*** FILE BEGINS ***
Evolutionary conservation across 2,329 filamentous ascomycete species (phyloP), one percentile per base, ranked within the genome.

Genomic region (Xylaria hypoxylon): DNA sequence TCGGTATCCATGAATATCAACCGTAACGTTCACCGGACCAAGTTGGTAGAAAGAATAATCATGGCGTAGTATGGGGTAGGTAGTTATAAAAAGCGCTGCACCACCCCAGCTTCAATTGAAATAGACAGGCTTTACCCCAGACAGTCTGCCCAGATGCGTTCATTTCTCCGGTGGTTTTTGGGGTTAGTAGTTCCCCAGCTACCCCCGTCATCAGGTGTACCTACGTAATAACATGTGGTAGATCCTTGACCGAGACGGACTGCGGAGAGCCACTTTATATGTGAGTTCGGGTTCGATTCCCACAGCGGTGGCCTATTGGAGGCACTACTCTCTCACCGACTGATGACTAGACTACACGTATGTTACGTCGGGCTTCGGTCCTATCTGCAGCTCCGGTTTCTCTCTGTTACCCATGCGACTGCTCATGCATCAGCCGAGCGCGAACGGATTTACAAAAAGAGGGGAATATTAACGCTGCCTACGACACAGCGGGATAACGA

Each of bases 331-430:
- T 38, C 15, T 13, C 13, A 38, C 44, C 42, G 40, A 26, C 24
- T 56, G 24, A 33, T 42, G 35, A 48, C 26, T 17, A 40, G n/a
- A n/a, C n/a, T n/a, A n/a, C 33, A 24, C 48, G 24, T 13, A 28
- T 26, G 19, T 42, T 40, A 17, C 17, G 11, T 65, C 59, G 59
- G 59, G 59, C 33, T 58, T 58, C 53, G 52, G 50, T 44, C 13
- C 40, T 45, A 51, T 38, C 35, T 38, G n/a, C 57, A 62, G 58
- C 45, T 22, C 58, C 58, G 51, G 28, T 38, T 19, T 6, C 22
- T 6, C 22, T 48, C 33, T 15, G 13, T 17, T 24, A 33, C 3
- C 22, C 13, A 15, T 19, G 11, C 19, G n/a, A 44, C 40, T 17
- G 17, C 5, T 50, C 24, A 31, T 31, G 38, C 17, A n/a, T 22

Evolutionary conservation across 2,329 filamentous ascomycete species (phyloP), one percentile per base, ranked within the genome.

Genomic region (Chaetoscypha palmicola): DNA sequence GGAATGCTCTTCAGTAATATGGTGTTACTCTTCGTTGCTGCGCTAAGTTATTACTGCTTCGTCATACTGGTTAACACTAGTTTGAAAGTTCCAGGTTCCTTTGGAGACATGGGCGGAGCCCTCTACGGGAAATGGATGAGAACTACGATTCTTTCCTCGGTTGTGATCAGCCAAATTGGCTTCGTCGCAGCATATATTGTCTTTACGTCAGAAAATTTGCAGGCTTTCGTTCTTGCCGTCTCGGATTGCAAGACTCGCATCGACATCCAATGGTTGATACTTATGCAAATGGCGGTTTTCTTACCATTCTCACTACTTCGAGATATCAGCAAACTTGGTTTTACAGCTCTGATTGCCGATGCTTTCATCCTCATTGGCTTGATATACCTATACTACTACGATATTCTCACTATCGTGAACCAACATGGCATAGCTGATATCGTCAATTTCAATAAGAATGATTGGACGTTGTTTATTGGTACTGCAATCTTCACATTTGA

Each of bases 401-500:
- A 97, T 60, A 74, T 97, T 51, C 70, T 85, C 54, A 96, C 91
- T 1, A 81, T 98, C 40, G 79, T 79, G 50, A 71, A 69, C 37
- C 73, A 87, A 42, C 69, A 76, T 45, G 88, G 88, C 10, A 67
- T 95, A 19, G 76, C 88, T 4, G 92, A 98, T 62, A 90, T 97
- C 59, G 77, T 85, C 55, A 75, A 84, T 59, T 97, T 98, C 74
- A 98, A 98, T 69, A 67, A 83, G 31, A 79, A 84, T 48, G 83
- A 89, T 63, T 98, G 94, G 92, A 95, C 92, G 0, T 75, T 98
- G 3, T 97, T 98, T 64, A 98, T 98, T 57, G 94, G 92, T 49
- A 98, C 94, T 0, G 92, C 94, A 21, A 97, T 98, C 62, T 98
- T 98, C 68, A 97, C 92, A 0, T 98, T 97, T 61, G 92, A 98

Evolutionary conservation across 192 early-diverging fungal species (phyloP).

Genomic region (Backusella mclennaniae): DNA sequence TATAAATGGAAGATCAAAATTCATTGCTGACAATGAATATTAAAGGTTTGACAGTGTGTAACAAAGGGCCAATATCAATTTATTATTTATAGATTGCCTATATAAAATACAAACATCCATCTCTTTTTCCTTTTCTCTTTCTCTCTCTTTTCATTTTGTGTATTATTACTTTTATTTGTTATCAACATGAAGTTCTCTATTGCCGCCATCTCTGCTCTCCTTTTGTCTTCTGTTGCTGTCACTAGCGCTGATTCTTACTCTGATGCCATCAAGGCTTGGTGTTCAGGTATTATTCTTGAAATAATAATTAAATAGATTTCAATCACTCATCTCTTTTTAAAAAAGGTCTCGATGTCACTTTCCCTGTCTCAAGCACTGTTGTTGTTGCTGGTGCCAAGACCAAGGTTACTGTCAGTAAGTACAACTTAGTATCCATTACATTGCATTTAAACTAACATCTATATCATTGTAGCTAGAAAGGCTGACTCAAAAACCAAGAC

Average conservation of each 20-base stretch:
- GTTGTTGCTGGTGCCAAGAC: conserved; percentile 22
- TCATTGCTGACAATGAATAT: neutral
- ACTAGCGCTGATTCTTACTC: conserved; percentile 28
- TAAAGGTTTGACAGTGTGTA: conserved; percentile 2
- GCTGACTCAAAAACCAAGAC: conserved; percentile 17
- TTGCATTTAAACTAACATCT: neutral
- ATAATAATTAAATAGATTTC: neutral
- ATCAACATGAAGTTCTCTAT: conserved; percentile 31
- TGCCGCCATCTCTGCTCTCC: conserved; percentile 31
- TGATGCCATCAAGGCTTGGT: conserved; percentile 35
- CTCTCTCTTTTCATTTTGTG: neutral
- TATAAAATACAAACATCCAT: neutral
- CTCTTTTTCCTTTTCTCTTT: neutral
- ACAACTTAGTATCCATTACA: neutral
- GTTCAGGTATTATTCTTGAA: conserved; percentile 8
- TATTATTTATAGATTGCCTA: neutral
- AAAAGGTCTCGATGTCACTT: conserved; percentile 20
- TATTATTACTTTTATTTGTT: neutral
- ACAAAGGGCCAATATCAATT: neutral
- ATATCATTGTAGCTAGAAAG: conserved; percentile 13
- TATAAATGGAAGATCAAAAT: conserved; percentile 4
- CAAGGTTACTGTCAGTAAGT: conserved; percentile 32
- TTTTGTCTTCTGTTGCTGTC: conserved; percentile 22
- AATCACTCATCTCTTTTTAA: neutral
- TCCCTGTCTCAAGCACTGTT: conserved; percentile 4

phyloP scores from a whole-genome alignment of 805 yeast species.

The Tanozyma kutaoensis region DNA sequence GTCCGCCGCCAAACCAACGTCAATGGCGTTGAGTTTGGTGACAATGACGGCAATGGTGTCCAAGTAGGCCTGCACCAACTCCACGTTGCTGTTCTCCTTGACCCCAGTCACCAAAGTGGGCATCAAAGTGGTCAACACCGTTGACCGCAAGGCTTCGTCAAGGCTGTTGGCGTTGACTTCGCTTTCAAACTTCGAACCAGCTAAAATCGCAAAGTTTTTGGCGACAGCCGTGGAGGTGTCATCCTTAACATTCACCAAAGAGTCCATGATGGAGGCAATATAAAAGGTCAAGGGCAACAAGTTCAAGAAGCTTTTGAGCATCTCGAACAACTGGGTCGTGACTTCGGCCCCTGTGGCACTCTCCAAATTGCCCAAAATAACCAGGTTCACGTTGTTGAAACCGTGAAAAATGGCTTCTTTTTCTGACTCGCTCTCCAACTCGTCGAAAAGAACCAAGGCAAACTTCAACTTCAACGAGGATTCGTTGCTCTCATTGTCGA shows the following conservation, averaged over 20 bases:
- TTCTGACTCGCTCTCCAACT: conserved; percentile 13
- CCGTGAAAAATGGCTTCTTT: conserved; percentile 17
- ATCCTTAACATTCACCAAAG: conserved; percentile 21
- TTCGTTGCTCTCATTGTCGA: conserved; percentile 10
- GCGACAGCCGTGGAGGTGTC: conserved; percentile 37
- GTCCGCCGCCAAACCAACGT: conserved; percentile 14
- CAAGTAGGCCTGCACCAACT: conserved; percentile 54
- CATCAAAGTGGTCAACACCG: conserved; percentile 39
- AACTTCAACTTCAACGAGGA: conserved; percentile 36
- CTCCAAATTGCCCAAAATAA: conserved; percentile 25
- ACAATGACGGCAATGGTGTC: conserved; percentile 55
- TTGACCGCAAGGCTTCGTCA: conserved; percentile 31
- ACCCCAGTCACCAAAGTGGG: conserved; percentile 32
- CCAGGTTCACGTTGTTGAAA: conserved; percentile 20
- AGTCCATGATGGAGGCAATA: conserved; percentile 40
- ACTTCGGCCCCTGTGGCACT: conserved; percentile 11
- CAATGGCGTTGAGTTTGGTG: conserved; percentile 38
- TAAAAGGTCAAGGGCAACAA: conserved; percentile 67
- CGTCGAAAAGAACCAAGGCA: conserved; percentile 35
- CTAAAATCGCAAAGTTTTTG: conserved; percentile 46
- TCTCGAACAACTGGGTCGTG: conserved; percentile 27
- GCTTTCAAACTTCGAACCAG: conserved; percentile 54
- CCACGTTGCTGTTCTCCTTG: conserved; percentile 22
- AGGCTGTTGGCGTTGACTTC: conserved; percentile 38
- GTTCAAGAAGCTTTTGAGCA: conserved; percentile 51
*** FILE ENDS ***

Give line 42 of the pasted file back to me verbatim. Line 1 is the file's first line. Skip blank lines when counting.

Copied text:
- CTCTTTTTCCTTTTCTCTTT: neutral